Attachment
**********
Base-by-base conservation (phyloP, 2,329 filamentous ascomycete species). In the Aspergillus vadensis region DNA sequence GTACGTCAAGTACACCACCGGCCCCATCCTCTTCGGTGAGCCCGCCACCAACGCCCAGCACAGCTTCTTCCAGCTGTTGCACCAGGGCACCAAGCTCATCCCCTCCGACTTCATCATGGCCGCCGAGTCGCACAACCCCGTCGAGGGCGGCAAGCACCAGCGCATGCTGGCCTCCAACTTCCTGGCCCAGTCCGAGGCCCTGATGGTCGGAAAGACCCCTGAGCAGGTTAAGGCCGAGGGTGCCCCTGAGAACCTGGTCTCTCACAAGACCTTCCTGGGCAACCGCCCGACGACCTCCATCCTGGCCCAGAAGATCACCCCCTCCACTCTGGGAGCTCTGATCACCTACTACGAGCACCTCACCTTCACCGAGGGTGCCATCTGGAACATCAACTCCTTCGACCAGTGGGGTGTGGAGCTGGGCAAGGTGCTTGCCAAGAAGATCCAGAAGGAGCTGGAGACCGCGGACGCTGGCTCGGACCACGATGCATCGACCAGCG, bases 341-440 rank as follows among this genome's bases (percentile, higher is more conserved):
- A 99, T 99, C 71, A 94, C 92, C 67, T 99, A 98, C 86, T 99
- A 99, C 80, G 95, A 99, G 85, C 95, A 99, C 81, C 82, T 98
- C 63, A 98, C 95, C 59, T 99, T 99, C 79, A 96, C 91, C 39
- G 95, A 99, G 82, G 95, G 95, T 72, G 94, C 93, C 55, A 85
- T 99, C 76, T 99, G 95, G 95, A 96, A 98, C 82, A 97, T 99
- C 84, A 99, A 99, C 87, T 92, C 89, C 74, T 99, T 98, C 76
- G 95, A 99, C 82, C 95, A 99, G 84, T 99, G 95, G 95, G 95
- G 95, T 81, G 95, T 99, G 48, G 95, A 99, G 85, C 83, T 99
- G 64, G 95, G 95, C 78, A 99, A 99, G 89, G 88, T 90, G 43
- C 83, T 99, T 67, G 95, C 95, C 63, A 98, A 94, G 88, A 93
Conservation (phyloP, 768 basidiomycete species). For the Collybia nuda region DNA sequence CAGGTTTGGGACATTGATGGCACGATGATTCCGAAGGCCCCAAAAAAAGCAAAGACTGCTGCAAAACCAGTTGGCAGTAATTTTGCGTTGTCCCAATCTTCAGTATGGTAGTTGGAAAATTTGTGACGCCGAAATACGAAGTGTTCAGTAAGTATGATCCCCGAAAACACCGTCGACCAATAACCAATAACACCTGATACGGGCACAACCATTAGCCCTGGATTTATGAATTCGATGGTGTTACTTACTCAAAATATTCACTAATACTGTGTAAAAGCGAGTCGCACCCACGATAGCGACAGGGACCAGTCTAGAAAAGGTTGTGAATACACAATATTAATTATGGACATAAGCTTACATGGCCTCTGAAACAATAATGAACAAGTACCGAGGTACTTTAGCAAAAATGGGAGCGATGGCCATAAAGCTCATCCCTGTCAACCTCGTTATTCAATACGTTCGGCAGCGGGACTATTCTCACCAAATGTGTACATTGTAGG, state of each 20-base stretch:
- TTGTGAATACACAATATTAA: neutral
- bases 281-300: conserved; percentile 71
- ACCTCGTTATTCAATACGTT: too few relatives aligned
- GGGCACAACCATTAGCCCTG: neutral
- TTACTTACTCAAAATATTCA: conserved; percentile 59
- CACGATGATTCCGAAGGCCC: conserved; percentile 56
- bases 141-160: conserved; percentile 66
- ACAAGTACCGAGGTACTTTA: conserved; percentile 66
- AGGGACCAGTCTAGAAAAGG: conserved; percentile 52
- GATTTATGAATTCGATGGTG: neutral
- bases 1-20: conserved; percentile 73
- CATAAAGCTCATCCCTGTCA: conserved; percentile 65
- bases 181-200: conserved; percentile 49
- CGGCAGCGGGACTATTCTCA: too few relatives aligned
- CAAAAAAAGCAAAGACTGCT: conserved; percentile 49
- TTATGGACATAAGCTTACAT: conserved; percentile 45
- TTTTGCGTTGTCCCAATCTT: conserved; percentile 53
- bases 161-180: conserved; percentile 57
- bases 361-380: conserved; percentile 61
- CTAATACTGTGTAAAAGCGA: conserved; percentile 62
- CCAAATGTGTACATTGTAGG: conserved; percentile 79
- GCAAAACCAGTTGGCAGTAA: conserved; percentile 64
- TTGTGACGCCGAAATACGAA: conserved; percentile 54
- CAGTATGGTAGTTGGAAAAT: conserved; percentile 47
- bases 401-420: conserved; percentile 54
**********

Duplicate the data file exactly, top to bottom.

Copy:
Base-by-base conservation (phyloP, 2,329 filamentous ascomycete species). In the Aspergillus vadensis region DNA sequence GTACGTCAAGTACACCACCGGCCCCATCCTCTTCGGTGAGCCCGCCACCAACGCCCAGCACAGCTTCTTCCAGCTGTTGCACCAGGGCACCAAGCTCATCCCCTCCGACTTCATCATGGCCGCCGAGTCGCACAACCCCGTCGAGGGCGGCAAGCACCAGCGCATGCTGGCCTCCAACTTCCTGGCCCAGTCCGAGGCCCTGATGGTCGGAAAGACCCCTGAGCAGGTTAAGGCCGAGGGTGCCCCTGAGAACCTGGTCTCTCACAAGACCTTCCTGGGCAACCGCCCGACGACCTCCATCCTGGCCCAGAAGATCACCCCCTCCACTCTGGGAGCTCTGATCACCTACTACGAGCACCTCACCTTCACCGAGGGTGCCATCTGGAACATCAACTCCTTCGACCAGTGGGGTGTGGAGCTGGGCAAGGTGCTTGCCAAGAAGATCCAGAAGGAGCTGGAGACCGCGGACGCTGGCTCGGACCACGATGCATCGACCAGCG, bases 341-440 rank as follows among this genome's bases (percentile, higher is more conserved):
- A 99, T 99, C 71, A 94, C 92, C 67, T 99, A 98, C 86, T 99
- A 99, C 80, G 95, A 99, G 85, C 95, A 99, C 81, C 82, T 98
- C 63, A 98, C 95, C 59, T 99, T 99, C 79, A 96, C 91, C 39
- G 95, A 99, G 82, G 95, G 95, T 72, G 94, C 93, C 55, A 85
- T 99, C 76, T 99, G 95, G 95, A 96, A 98, C 82, A 97, T 99
- C 84, A 99, A 99, C 87, T 92, C 89, C 74, T 99, T 98, C 76
- G 95, A 99, C 82, C 95, A 99, G 84, T 99, G 95, G 95, G 95
- G 95, T 81, G 95, T 99, G 48, G 95, A 99, G 85, C 83, T 99
- G 64, G 95, G 95, C 78, A 99, A 99, G 89, G 88, T 90, G 43
- C 83, T 99, T 67, G 95, C 95, C 63, A 98, A 94, G 88, A 93
Conservation (phyloP, 768 basidiomycete species). For the Collybia nuda region DNA sequence CAGGTTTGGGACATTGATGGCACGATGATTCCGAAGGCCCCAAAAAAAGCAAAGACTGCTGCAAAACCAGTTGGCAGTAATTTTGCGTTGTCCCAATCTTCAGTATGGTAGTTGGAAAATTTGTGACGCCGAAATACGAAGTGTTCAGTAAGTATGATCCCCGAAAACACCGTCGACCAATAACCAATAACACCTGATACGGGCACAACCATTAGCCCTGGATTTATGAATTCGATGGTGTTACTTACTCAAAATATTCACTAATACTGTGTAAAAGCGAGTCGCACCCACGATAGCGACAGGGACCAGTCTAGAAAAGGTTGTGAATACACAATATTAATTATGGACATAAGCTTACATGGCCTCTGAAACAATAATGAACAAGTACCGAGGTACTTTAGCAAAAATGGGAGCGATGGCCATAAAGCTCATCCCTGTCAACCTCGTTATTCAATACGTTCGGCAGCGGGACTATTCTCACCAAATGTGTACATTGTAGG, state of each 20-base stretch:
- TTGTGAATACACAATATTAA: neutral
- bases 281-300: conserved; percentile 71
- ACCTCGTTATTCAATACGTT: too few relatives aligned
- GGGCACAACCATTAGCCCTG: neutral
- TTACTTACTCAAAATATTCA: conserved; percentile 59
- CACGATGATTCCGAAGGCCC: conserved; percentile 56
- bases 141-160: conserved; percentile 66
- ACAAGTACCGAGGTACTTTA: conserved; percentile 66
- AGGGACCAGTCTAGAAAAGG: conserved; percentile 52
- GATTTATGAATTCGATGGTG: neutral
- bases 1-20: conserved; percentile 73
- CATAAAGCTCATCCCTGTCA: conserved; percentile 65
- bases 181-200: conserved; percentile 49
- CGGCAGCGGGACTATTCTCA: too few relatives aligned
- CAAAAAAAGCAAAGACTGCT: conserved; percentile 49
- TTATGGACATAAGCTTACAT: conserved; percentile 45
- TTTTGCGTTGTCCCAATCTT: conserved; percentile 53
- bases 161-180: conserved; percentile 57
- bases 361-380: conserved; percentile 61
- CTAATACTGTGTAAAAGCGA: conserved; percentile 62
- CCAAATGTGTACATTGTAGG: conserved; percentile 79
- GCAAAACCAGTTGGCAGTAA: conserved; percentile 64
- TTGTGACGCCGAAATACGAA: conserved; percentile 54
- CAGTATGGTAGTTGGAAAAT: conserved; percentile 47
- bases 401-420: conserved; percentile 54